…of dumping everything down the drain

Sherab Lhamo


April 25, Tuesday.  It is 9:30 am. Dawa Tshering receives an alert message on his phone. ‘Sewage overflowing near Changlam Plaza,’ says the message.  A few pictures of the blockage and the exact location follows.

Dawa Tshering, the supervisor, signals to his team. Three of his workers hop into a car to handle the first mission of the day. At Changlam Plaza area, they waste no time. The supervisor takes out an orange cone to indicate the overflow. Wearing black boots, casual trousers and a windbreaker, Jagat Bdr Tamang,  one of the workers, puts on his gloves and takes out the tools from the trunk.

With an iron rod, Jagat hooks it to the sewage lid and opens it. Then he takes out the crowbar and pry open the lid.  The sewage overflows faster to the surrounding area near it. Passers-by cover their nose with whatever cloth piece the found on their body.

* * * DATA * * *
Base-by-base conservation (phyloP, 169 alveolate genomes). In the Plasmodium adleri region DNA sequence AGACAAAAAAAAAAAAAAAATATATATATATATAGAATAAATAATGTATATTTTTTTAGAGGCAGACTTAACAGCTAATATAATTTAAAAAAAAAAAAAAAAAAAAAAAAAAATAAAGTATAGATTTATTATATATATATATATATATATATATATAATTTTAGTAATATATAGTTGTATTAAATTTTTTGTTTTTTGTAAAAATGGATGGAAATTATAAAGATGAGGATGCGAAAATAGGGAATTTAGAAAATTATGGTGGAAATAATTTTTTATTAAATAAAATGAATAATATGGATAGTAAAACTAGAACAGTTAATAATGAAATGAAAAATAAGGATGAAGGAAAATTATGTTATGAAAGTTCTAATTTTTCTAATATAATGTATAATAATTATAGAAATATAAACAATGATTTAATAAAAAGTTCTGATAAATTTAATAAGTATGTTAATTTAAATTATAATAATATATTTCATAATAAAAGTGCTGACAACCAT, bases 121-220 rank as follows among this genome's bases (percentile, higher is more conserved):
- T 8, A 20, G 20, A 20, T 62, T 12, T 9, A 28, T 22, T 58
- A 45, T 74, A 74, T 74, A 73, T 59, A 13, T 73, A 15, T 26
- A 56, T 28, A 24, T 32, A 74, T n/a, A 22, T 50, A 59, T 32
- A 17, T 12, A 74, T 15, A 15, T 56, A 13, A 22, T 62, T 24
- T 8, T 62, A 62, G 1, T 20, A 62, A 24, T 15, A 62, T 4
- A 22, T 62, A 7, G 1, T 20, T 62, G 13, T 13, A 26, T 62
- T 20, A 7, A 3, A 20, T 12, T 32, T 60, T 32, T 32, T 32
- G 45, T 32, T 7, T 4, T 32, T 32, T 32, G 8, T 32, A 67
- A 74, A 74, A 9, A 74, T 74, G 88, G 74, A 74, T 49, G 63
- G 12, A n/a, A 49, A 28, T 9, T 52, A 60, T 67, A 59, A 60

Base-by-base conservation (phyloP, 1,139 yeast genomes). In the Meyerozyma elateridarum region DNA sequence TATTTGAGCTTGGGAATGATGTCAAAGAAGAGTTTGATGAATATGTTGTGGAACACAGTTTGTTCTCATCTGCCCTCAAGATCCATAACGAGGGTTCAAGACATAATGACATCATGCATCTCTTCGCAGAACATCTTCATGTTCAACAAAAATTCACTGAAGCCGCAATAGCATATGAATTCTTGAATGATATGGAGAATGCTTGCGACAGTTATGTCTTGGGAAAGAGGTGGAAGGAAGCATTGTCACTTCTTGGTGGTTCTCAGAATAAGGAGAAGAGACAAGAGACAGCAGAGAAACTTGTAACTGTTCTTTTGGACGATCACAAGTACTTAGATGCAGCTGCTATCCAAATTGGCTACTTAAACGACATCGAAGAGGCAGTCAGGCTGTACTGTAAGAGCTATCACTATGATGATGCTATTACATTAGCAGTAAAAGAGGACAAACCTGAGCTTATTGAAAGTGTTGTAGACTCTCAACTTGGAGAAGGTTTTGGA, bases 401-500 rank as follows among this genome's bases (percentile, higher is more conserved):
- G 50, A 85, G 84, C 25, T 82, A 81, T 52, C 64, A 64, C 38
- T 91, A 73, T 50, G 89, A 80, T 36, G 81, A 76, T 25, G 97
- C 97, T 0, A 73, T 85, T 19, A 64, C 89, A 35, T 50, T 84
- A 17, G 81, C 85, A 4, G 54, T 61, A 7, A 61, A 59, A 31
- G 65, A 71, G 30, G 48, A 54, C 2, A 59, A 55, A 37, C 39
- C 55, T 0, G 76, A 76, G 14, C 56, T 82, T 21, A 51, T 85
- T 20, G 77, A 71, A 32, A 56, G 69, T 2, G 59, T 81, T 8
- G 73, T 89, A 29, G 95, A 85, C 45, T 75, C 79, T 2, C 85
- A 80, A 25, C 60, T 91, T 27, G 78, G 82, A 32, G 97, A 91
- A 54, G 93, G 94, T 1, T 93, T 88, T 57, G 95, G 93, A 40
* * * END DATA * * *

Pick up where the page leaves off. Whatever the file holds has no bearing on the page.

Just as he was fixing the blockage,  another manhole started overflowing about a hundred metres away from the one he was clearing. Jagat is used to the work. He first takes out the floating garbage – plastic cups and bags and white clumps of oil (due to cooking oil), probably from commercial kitchens. Next, he grabs a bamboo pole, a quick fix for minor clogs. He shoves it down, hoping to dislodge the blockage. But no such luck.  A metre-long iron rod was brought, still no movement.

He adds another rod, then another, connecting them end to end as the four rods plunge into the sewage. The last one, is different with a curve handle, that rod is used to twist and push the clog. Finally, a sound — a gurgling groan–glug glug, followed by a gush – the overflow starts to sink.

With the help of other workers, he pulls out the rods, and there twisted to the tip of the first one, a kid’s t-shirt and white clumps of oil. Dawa said this area is frequent.

He points to a restaurant nearby. “The kitchen and sewage drainage are connected leading to white clumps of oil, the root cause of the sewage blockage,” he says. Dawa shared that it is only around the area near the Farmers Market that has such issues. In other locations, as it is prohibited to link wastewater to sewer lines, issues like these don’t occur.